“Third-party investors are much faster at reselling foreclosures than banks, though the difference varies by area,” said Sean O’Toole, founder and CEO of ForeclosureRadar. ForeclosureRadar, based in Discovery Bay, Calif., focuses only on Western states, but its research is still very relevant and predicative. According to ForeclosureRadar data, Oregon banks took 156 days longer to sell foreclosure inventory than third parties; California, 104 days longer; Arizona and Nevada, 70 days longer; and Washington, 52 days longer.

“ForeclosureRadar statistics show real estate investors continue to far outperform banks in dealing with distressed properties,” O’Toole said. “Yet, politicians and bureaucrats are putting pressure on banks to become landlords, which will hurt local economic activity as fewer properties are made available to local investors, also impacting their Realtors, contractors and property managers, as well as homebuyers in need of affordable housing.”

The major blank spot in the pure data for me was, why, after so much investment and staffing, big banks still couldn’t get rid of their REOs at a consistent pace. That was the question I posed to O’Toole and to the founder and CEO of another foreclosure Web program, Brad Geisen of in Boca Raton, Fla. O’Toole and Geisen agree on a number of key points, the first being that self-interest on the part of investors is a huge motivator. “Investors are doing this on their own behalf; it is their money involved,” Geisen said. “They want to settle as quickly as possible with maximum returns. “O’Toole added, “Investors put forth their own money, and the return correlates with how quickly they get that property cleaned up and back out on the market.”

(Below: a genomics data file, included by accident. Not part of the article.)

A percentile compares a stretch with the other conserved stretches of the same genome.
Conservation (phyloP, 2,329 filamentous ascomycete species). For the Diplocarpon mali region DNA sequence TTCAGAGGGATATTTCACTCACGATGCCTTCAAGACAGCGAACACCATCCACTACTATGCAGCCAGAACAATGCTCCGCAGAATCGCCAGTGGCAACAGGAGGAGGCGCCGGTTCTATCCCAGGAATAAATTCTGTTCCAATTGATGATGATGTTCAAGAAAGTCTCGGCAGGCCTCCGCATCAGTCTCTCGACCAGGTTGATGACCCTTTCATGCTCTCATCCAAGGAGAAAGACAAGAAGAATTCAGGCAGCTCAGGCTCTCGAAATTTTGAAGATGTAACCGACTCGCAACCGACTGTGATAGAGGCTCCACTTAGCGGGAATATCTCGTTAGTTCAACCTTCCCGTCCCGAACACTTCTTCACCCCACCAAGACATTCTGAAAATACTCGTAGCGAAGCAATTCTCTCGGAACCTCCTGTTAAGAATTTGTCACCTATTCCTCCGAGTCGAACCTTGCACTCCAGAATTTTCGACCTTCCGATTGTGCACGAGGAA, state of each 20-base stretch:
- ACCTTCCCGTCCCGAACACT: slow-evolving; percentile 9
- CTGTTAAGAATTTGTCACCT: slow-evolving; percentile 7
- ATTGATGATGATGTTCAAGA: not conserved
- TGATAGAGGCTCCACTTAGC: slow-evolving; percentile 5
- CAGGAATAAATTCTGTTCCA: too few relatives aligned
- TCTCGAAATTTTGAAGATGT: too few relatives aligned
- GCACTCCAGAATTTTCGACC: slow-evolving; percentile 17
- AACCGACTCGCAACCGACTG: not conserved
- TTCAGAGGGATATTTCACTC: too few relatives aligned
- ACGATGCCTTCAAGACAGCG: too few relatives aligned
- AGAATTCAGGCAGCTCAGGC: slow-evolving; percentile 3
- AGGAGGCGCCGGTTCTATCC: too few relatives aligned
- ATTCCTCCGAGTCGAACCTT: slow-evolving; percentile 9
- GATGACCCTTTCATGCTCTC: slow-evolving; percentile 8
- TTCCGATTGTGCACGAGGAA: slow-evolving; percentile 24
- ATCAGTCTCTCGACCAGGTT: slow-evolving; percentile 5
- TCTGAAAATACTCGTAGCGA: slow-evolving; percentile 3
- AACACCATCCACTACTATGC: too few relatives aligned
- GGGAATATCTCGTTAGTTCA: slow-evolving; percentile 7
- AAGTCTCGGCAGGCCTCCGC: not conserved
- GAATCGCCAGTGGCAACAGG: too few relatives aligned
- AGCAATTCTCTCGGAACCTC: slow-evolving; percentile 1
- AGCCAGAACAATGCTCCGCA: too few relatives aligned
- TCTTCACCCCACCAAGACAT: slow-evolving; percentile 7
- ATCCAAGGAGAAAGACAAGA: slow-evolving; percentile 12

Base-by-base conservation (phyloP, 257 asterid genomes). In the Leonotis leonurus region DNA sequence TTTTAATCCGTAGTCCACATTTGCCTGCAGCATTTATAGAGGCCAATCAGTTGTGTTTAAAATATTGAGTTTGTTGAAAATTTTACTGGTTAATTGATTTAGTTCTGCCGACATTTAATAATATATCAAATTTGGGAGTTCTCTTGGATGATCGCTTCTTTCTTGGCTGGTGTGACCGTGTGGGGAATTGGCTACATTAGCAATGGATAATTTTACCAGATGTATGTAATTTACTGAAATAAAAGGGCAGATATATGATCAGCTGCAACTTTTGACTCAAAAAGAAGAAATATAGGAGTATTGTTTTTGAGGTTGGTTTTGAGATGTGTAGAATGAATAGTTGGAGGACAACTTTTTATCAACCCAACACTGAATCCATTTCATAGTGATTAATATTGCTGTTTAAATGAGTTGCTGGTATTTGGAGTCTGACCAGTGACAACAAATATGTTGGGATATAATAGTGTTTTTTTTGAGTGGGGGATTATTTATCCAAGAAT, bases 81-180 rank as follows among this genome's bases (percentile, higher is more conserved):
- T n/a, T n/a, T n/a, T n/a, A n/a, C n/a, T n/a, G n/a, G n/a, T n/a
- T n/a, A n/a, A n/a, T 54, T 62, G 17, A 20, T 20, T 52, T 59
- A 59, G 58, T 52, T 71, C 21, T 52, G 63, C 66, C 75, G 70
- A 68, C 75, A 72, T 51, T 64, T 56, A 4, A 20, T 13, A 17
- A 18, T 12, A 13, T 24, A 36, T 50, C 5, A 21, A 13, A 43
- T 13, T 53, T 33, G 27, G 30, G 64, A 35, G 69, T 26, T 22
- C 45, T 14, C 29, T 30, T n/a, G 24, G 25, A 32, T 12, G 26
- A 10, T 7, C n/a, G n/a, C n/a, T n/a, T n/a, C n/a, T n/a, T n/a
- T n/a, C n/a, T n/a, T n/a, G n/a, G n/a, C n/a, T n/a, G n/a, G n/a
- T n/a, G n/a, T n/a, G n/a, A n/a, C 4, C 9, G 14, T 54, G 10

Certainly, the banks would have the same goals, right? That motivation isn’t as clear for banks, O’Toole said. “Certainly, the banks are saying that is their goal, but the individual managers within the banks and even the Realtors who work for the banks don’t have a couple of hundred thousand of their own money in the deal. If they did, they would have higher motivation. “Most banks pawn off all the work onto independent brokers, who are in the deal for one thing: to get a commission, Geisen said. “They don’t have a financial interest in what a property sells for. They are going to do the least amount of work they can to sell that property. What you have in most cases is the banks relying on what the brokers tell them for their decision-making.”